10 Steps of Re-upholstery – Step 7 – Fabric Layout & Cutting

2 images - finished chair & old fabric pieces laid on top of new rolled-out fabric yardage

Now your project is clean, newly padded, and ready for the final fabric layer – the dressing, the final transformation, the ‘piece de resistance’!

In this step you will use your labelled pattern pieces from the original fabric removed in Step 4 –  Deconstruction. Steaming helps to flatten the worn & creased pieces if you need them for direct patterning – it is a good idea to keep one side of paired pieces intact (for example, you may steam-flatten the left inside arm and leave the right inside arm intact) as it may provide a helpful reference when fitting the new pieces to the chair.

2 images - finished chair & old fabric pieces laid on top of new rolled-out fabric yardage

The original pieces were used for patterning on this multi-section exam chair

deconstructed upholstery

The headrest section of the exam chair deconstructed and ready for patterning

2 images - tracing around the old pieces with chalk & finished section

Tracing around the original pieces with chalk & the finished headrest section

Cutting the new fabric is often the scariest step for upholstery students, the following guidelines will help to ensure your success:

  1. Before making the first cut, be sure your layout includes all the pieces you need – if necessary refer to your layout chart from Step 2 – Measuring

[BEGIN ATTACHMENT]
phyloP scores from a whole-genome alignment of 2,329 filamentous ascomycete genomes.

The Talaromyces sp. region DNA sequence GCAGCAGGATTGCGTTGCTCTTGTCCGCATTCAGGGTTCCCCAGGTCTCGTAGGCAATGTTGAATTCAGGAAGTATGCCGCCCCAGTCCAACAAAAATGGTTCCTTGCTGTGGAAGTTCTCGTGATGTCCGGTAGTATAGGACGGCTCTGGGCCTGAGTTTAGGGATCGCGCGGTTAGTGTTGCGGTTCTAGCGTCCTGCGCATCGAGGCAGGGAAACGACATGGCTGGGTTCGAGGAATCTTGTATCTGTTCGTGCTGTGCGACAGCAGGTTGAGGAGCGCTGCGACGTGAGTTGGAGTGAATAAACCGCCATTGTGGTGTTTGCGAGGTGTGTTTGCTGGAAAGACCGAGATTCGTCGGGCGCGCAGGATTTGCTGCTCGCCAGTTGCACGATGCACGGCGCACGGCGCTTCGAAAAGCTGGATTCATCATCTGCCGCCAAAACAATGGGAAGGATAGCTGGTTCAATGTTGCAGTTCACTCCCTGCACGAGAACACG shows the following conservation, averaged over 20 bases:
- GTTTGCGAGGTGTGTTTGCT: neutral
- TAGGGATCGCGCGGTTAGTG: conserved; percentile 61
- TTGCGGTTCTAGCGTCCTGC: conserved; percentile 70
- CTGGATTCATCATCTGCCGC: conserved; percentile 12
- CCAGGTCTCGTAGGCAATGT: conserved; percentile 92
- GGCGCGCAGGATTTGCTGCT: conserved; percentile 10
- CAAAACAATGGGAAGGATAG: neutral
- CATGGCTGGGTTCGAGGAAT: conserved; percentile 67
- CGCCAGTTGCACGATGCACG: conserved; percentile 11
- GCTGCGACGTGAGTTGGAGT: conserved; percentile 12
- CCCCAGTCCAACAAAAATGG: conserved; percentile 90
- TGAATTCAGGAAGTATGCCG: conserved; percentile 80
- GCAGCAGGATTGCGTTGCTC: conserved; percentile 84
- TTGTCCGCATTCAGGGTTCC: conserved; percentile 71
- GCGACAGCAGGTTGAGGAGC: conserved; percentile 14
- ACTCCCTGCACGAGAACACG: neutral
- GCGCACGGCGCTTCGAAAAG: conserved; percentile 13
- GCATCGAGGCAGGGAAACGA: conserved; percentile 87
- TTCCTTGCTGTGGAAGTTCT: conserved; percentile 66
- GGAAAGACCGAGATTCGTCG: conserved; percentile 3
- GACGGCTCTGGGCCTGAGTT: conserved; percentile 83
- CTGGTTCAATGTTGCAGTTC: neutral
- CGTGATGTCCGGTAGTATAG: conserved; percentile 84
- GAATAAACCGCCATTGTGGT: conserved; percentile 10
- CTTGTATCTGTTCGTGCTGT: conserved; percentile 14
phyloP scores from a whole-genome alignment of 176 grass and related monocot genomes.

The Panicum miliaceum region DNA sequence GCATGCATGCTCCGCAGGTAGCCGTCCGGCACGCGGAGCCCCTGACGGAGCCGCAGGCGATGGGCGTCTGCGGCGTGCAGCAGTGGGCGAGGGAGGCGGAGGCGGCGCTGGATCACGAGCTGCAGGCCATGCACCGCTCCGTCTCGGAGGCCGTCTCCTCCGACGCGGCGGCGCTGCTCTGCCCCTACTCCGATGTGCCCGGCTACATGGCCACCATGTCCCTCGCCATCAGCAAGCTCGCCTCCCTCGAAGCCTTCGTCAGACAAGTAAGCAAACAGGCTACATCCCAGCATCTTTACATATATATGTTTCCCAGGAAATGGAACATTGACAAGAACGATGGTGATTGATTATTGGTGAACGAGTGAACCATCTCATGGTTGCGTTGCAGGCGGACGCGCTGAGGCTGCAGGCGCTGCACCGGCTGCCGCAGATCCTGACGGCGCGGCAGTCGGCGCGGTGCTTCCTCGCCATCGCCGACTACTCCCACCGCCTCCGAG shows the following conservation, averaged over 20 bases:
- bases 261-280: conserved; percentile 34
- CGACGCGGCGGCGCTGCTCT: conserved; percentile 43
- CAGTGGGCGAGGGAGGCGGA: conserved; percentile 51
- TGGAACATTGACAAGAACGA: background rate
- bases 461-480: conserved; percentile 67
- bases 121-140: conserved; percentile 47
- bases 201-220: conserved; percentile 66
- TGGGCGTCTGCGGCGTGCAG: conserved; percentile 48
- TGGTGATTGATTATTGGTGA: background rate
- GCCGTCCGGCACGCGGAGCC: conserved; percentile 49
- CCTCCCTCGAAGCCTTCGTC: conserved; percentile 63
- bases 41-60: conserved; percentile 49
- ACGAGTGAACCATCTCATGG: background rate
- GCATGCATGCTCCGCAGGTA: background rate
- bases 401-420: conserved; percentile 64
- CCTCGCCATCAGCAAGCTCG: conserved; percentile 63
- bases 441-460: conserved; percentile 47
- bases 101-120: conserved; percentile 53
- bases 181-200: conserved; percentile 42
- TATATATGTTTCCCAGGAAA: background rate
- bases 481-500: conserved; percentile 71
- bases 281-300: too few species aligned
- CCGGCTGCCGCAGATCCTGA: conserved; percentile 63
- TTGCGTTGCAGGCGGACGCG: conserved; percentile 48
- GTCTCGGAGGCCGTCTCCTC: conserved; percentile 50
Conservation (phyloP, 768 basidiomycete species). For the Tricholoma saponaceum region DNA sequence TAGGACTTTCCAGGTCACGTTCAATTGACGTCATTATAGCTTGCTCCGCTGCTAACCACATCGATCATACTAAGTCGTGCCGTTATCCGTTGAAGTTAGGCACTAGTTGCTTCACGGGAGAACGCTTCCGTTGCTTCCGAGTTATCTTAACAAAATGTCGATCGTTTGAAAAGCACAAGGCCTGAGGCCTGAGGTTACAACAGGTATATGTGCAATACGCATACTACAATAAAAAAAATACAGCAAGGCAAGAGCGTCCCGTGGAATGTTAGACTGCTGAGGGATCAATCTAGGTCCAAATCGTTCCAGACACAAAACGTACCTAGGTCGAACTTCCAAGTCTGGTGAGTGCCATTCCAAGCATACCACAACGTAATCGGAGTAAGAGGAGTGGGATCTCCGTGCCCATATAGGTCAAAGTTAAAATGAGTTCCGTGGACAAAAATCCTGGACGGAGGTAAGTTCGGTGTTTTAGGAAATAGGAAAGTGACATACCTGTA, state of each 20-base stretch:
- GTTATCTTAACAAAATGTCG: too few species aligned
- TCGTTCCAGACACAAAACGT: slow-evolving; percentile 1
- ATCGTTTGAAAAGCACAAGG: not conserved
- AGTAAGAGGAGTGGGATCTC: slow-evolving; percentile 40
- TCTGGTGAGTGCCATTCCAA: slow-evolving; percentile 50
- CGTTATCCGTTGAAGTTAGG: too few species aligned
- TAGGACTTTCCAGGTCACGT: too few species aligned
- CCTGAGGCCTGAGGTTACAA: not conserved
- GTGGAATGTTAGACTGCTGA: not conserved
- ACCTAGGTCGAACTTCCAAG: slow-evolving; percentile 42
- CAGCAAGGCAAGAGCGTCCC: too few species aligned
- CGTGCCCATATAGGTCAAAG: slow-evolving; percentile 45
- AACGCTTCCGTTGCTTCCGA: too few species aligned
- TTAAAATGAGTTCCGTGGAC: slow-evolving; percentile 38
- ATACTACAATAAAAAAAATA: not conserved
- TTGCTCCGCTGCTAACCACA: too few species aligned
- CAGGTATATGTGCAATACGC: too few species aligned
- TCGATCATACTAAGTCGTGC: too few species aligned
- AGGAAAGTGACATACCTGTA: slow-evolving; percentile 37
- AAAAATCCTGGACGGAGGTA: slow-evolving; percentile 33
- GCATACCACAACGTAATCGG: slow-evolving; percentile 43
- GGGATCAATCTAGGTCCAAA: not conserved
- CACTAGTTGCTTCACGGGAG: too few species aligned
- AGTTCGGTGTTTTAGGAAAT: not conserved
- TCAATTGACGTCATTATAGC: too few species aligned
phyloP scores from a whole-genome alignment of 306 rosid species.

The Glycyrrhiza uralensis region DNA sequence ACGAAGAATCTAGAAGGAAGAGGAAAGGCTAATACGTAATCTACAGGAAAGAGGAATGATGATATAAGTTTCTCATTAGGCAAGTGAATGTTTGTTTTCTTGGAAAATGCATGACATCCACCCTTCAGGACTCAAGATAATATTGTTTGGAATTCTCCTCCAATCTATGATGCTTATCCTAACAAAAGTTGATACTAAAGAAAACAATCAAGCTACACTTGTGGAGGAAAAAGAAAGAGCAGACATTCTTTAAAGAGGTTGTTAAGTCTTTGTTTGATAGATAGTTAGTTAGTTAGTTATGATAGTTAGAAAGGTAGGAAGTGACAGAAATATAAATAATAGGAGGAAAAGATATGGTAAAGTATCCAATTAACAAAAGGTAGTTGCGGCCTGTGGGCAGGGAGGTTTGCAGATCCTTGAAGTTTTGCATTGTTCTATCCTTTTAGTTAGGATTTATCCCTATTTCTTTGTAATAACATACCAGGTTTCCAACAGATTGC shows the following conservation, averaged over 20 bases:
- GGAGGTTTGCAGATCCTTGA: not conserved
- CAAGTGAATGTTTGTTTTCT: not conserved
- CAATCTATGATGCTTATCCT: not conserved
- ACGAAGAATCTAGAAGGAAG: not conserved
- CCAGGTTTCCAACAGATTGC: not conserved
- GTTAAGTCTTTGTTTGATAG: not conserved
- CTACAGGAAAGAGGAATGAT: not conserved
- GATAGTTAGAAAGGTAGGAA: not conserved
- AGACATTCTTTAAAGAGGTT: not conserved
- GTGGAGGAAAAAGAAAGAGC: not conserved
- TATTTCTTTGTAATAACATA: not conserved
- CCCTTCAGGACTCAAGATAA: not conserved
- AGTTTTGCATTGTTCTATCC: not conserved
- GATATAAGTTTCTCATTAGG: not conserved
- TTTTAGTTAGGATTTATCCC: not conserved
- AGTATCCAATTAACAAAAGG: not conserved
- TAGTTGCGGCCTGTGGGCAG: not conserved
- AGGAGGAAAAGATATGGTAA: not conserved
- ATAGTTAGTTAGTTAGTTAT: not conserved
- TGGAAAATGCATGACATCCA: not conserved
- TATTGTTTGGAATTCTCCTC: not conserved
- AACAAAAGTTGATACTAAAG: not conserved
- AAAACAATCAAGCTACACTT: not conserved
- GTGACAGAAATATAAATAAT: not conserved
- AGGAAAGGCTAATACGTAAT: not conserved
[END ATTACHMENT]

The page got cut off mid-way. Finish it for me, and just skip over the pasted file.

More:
2. Label each piece with sticky notes or masking tape (always test before applying any kind of tape to your fabric)
  3. Depending on the complexity of your project, you may want to use the original fabric pieces for patterning – tracing around them onto the new fabric with chalk
  4. In general, your new pieces will be 4-6 inches larger than the dimensions of the original pieces in each direction to allow ‘tugging room’ for stapling (stitched pieces will require less than this for seam allowances)
  5. If you have chosen a repeating pattern for your fabric, you will need to match the pattern from one section of your chair to the next, so layout placement is important in order to line up the pattern
  6. Fabrics without a ‘nap’ or directional texture are the easiest for a first project (for example velvet can be challenging to work with)
pattern detail for chair upholstery

This chair’s front band was patterned from the original piece to wrap cleanly at the corners

Remember to ‘measure twice and cut once’. When in doubt about the fit of a difficult section, make a pattern out of a piece of muslin or similar inexpensive fabric before cutting into your final upholstery fabric.

Previous: Step 6 – Reconstruction: Padding
Next: Step 8 – Reconstruction: Applying Fabric to the Inside Surfaces of your Chair

About the Author

CarlaHey there! I'm Carla Pyle. I love the stories that our furniture tells. For me a picture of my Granddaddy Milton's green upholstered arm chair brings to mind the vivid rhymes & colors of 'The Cat in the Hat' and his soft low voice in the telling. I love too that there is always an element of nature in furniture - the warm-toned curving grain of a walnut leg or the reflection of life in a mid-century chrome piece. The best part of teaching & sharing natural upholstery is that it ties all of these things together. Stories - of individual experience and of the planet - help us build happy & healthy homes.View all posts by Carla →